Here’s this week’s advice from ventriloquist Bob Abdou:
I got an obscene phone call today. This is how it went:
Caller: (Heavy breathing) Is this Mr. Puppet?
Caller: (Heavy breathing) So what are you wearing?
Me: Great question! I’m glad you asked! Black shirt, black pants, silly socks, shined shoes, bright colored tie, Beatles watch.
So my question to all performers, “What are you wearing?”
It befuddles me when I see a ventriloquist spend good money on a dummy, more money on a trunk and stand, even more money on an expensive sound system, tons more on marketing promotions and business cards and when they walk on stage to perform they look like they’re going to Home Depot.
I remember eaves dropping on a conversation at a ventriloquist convention between some very top notch professionals about the performances in the show. All of them were praising the funny material, lip control and manipulation from the entertainers but when it came to their appearance, they knocked them down like bowling pins. They were disappointed about what they saw. I remember the exact words one of the professionals said about one of the performers: “he looked like he was going to the beach”. From that day on, I vowed to myself I would never have anyone say that about my show. I decided that my appearance would equal the quality of my show – top notch!
When I performed for the Ventriloquist Birthday Bash in October, I was on the bill with Ed Thomas and Mike Robinson. When they came into the room for the show both of them looked like they were ready to meet royalty. Both Ed and Mike were dressed to the nines. I felt special being with them even before they performed because of they way they were dressed.
I have written about this subject before but it needs repeating. One ventriloquist I will never forget is Nick Tomei. Nick was a ventriloquist from Chicago. Every day at the convention he was dressed in a suit and tie. Someone asked him “why do you always wear a suit and tie”? Nick said, “Because when folks see a man dressed in a suit and tie, they know that something special is going on.” I now believe that to be true too. I am very grateful that I learned this valuable lesson early in my career. I now pass on Nick’s words of advice to all. When you dress special, it makes your show special.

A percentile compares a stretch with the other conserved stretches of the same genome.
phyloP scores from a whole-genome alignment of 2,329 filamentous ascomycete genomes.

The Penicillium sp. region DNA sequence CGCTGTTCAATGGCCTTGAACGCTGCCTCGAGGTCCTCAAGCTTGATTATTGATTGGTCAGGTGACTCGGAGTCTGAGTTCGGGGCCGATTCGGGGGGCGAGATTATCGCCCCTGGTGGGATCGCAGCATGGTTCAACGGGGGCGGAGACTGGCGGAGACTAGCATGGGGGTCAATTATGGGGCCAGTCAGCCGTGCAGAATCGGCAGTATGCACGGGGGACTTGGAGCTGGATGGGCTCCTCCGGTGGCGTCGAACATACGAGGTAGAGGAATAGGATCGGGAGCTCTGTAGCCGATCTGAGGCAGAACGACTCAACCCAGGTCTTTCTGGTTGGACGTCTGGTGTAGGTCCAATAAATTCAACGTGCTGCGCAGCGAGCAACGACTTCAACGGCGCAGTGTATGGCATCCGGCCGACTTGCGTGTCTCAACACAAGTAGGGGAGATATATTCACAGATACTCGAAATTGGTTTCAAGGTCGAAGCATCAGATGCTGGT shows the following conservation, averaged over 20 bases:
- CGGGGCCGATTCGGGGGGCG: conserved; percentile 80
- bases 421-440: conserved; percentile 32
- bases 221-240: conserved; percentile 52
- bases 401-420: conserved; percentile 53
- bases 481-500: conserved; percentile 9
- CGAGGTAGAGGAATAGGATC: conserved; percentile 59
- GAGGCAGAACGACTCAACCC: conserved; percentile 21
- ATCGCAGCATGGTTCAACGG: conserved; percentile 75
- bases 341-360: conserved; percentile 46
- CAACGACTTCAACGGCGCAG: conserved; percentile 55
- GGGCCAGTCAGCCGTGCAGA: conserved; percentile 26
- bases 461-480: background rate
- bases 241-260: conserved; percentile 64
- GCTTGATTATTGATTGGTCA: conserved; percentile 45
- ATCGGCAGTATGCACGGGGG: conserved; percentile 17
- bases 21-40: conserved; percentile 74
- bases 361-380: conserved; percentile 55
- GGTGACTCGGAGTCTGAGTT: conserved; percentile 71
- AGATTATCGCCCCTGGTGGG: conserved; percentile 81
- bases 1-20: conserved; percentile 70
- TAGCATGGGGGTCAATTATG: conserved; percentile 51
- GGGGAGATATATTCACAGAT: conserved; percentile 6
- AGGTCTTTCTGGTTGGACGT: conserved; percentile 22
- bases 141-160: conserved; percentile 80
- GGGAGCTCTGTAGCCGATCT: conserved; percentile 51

When you see a performer, the first thing everyone notices is how they look. The old advice is true: a performer should dress one up from the audience. If they’re wearing overalls, wear a tie. If they’re wearing a tie, wear a suit. If they’re wearing a suit, wear a vest and a hat. If they’re wearing a vest and a hat, then wear a tux. If they’re wearing a tux, wear two tuxes! (If you’re a woman, you’ll have to translate the equivalent for you!)
If you look like you just woke up from a nap, then it looks like a rehearsal. It’s almost disrespectful to the audience. There are some exceptions where you might dress more casually. But I think when you’re doing a professional show like a school show, corporate gig, senior performance and the like, there’s no excuse. If you’re getting the big bucks (or smaller bucks), you need to look the part.
Whatever you wear, put on clothes that will tell your audience “something special is about to happen”. If ventriloquists want to be taken seriously, then we should take our appearance seriously! There, I’ve said it.
The obscene phone call continues:
Caller: Is your refrigerator running?
Caller: Then you better go catch it! Click.
As always, thanks, Bob.
Dan Willinger is a ventriloquism enthusiast and ventriloquist figure collector. He has been collecting for over 25 years. He created the Ventriloquist Central Collection. It now has over 100 ventriloquist figures and over 50 of them are Frank Marshall figures. Because of his love for the art of ventriloquism, Mr. Willinger created the website Ventriloquist Central. For more information about the website, go to: http://www.ventriloquistcentral.com
Copyright 2011 by Dan Willinger
NOTE: You may use this blog article provided you run it with the bio box intact. Please email a copy of your publication with the blog article in it to: firstname.lastname@example.org